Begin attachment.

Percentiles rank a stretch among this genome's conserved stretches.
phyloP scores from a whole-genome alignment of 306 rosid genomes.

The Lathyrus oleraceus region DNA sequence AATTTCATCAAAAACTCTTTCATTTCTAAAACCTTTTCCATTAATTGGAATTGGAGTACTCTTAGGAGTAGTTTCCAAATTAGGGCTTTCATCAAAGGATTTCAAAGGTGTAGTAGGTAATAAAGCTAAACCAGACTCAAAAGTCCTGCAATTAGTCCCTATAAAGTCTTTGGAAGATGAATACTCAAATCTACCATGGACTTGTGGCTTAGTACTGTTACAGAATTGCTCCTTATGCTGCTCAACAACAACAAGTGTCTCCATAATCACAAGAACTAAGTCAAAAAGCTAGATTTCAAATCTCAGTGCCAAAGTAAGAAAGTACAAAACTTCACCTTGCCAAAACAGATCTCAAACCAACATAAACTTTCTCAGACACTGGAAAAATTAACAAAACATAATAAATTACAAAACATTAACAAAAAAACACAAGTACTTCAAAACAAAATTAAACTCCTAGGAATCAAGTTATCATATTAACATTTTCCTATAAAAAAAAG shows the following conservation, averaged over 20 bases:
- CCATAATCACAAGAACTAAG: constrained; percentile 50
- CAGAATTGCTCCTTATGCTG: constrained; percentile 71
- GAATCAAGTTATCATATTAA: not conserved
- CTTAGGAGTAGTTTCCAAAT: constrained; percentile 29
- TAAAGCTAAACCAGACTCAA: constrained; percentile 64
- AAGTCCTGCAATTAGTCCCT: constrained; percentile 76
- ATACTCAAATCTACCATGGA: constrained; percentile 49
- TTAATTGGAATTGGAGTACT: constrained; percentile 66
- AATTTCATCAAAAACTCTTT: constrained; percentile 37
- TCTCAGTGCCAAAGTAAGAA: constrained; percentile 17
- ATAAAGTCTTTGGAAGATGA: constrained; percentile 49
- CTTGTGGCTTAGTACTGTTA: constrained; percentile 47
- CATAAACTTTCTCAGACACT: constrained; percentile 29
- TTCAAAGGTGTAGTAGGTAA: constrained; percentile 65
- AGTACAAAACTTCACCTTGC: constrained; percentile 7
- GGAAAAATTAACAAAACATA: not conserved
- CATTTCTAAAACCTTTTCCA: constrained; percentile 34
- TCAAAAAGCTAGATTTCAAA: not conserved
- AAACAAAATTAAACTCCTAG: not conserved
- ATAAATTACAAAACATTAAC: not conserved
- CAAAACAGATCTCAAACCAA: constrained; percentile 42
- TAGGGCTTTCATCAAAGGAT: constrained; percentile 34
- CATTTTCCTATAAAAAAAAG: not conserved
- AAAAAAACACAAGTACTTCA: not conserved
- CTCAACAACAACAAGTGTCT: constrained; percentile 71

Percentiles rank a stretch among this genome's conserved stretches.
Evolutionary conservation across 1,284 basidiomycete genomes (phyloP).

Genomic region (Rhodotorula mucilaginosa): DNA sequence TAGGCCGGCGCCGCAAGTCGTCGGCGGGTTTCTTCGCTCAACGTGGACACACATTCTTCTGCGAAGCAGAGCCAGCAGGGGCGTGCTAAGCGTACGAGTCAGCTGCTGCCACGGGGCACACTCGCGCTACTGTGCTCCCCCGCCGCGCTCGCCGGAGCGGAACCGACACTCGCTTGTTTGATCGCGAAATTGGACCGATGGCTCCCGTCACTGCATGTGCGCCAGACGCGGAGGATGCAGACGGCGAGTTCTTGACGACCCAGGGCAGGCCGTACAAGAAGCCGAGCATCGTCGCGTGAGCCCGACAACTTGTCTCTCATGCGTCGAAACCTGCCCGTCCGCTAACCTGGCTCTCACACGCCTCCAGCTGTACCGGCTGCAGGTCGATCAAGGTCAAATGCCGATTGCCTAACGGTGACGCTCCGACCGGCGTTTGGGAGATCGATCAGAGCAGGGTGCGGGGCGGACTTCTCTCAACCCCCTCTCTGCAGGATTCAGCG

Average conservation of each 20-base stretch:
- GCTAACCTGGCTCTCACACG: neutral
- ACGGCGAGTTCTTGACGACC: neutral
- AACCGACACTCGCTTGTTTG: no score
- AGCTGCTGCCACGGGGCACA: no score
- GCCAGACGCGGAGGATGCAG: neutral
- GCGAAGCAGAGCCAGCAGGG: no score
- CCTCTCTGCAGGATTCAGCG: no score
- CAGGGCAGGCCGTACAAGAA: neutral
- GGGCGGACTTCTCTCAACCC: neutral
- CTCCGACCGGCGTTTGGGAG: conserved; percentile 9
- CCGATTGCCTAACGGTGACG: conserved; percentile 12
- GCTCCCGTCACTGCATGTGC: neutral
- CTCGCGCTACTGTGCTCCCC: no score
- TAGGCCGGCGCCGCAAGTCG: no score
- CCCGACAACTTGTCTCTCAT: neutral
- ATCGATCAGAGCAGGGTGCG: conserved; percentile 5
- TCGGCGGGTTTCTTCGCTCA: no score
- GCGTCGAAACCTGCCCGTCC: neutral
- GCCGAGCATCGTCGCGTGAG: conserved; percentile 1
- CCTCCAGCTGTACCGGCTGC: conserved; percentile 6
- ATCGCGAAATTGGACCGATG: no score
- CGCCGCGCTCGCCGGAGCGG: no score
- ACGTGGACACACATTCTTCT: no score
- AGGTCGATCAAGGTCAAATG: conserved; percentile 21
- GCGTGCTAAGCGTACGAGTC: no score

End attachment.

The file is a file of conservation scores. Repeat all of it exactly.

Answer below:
Percentiles rank a stretch among this genome's conserved stretches.
phyloP scores from a whole-genome alignment of 306 rosid genomes.

The Lathyrus oleraceus region DNA sequence AATTTCATCAAAAACTCTTTCATTTCTAAAACCTTTTCCATTAATTGGAATTGGAGTACTCTTAGGAGTAGTTTCCAAATTAGGGCTTTCATCAAAGGATTTCAAAGGTGTAGTAGGTAATAAAGCTAAACCAGACTCAAAAGTCCTGCAATTAGTCCCTATAAAGTCTTTGGAAGATGAATACTCAAATCTACCATGGACTTGTGGCTTAGTACTGTTACAGAATTGCTCCTTATGCTGCTCAACAACAACAAGTGTCTCCATAATCACAAGAACTAAGTCAAAAAGCTAGATTTCAAATCTCAGTGCCAAAGTAAGAAAGTACAAAACTTCACCTTGCCAAAACAGATCTCAAACCAACATAAACTTTCTCAGACACTGGAAAAATTAACAAAACATAATAAATTACAAAACATTAACAAAAAAACACAAGTACTTCAAAACAAAATTAAACTCCTAGGAATCAAGTTATCATATTAACATTTTCCTATAAAAAAAAG shows the following conservation, averaged over 20 bases:
- CCATAATCACAAGAACTAAG: constrained; percentile 50
- CAGAATTGCTCCTTATGCTG: constrained; percentile 71
- GAATCAAGTTATCATATTAA: not conserved
- CTTAGGAGTAGTTTCCAAAT: constrained; percentile 29
- TAAAGCTAAACCAGACTCAA: constrained; percentile 64
- AAGTCCTGCAATTAGTCCCT: constrained; percentile 76
- ATACTCAAATCTACCATGGA: constrained; percentile 49
- TTAATTGGAATTGGAGTACT: constrained; percentile 66
- AATTTCATCAAAAACTCTTT: constrained; percentile 37
- TCTCAGTGCCAAAGTAAGAA: constrained; percentile 17
- ATAAAGTCTTTGGAAGATGA: constrained; percentile 49
- CTTGTGGCTTAGTACTGTTA: constrained; percentile 47
- CATAAACTTTCTCAGACACT: constrained; percentile 29
- TTCAAAGGTGTAGTAGGTAA: constrained; percentile 65
- AGTACAAAACTTCACCTTGC: constrained; percentile 7
- GGAAAAATTAACAAAACATA: not conserved
- CATTTCTAAAACCTTTTCCA: constrained; percentile 34
- TCAAAAAGCTAGATTTCAAA: not conserved
- AAACAAAATTAAACTCCTAG: not conserved
- ATAAATTACAAAACATTAAC: not conserved
- CAAAACAGATCTCAAACCAA: constrained; percentile 42
- TAGGGCTTTCATCAAAGGAT: constrained; percentile 34
- CATTTTCCTATAAAAAAAAG: not conserved
- AAAAAAACACAAGTACTTCA: not conserved
- CTCAACAACAACAAGTGTCT: constrained; percentile 71

Percentiles rank a stretch among this genome's conserved stretches.
Evolutionary conservation across 1,284 basidiomycete genomes (phyloP).

Genomic region (Rhodotorula mucilaginosa): DNA sequence TAGGCCGGCGCCGCAAGTCGTCGGCGGGTTTCTTCGCTCAACGTGGACACACATTCTTCTGCGAAGCAGAGCCAGCAGGGGCGTGCTAAGCGTACGAGTCAGCTGCTGCCACGGGGCACACTCGCGCTACTGTGCTCCCCCGCCGCGCTCGCCGGAGCGGAACCGACACTCGCTTGTTTGATCGCGAAATTGGACCGATGGCTCCCGTCACTGCATGTGCGCCAGACGCGGAGGATGCAGACGGCGAGTTCTTGACGACCCAGGGCAGGCCGTACAAGAAGCCGAGCATCGTCGCGTGAGCCCGACAACTTGTCTCTCATGCGTCGAAACCTGCCCGTCCGCTAACCTGGCTCTCACACGCCTCCAGCTGTACCGGCTGCAGGTCGATCAAGGTCAAATGCCGATTGCCTAACGGTGACGCTCCGACCGGCGTTTGGGAGATCGATCAGAGCAGGGTGCGGGGCGGACTTCTCTCAACCCCCTCTCTGCAGGATTCAGCG

Average conservation of each 20-base stretch:
- GCTAACCTGGCTCTCACACG: neutral
- ACGGCGAGTTCTTGACGACC: neutral
- AACCGACACTCGCTTGTTTG: no score
- AGCTGCTGCCACGGGGCACA: no score
- GCCAGACGCGGAGGATGCAG: neutral
- GCGAAGCAGAGCCAGCAGGG: no score
- CCTCTCTGCAGGATTCAGCG: no score
- CAGGGCAGGCCGTACAAGAA: neutral
- GGGCGGACTTCTCTCAACCC: neutral
- CTCCGACCGGCGTTTGGGAG: conserved; percentile 9
- CCGATTGCCTAACGGTGACG: conserved; percentile 12
- GCTCCCGTCACTGCATGTGC: neutral
- CTCGCGCTACTGTGCTCCCC: no score
- TAGGCCGGCGCCGCAAGTCG: no score
- CCCGACAACTTGTCTCTCAT: neutral
- ATCGATCAGAGCAGGGTGCG: conserved; percentile 5
- TCGGCGGGTTTCTTCGCTCA: no score
- GCGTCGAAACCTGCCCGTCC: neutral
- GCCGAGCATCGTCGCGTGAG: conserved; percentile 1
- CCTCCAGCTGTACCGGCTGC: conserved; percentile 6
- ATCGCGAAATTGGACCGATG: no score
- CGCCGCGCTCGCCGGAGCGG: no score
- ACGTGGACACACATTCTTCT: no score
- AGGTCGATCAAGGTCAAATG: conserved; percentile 21
- GCGTGCTAAGCGTACGAGTC: no score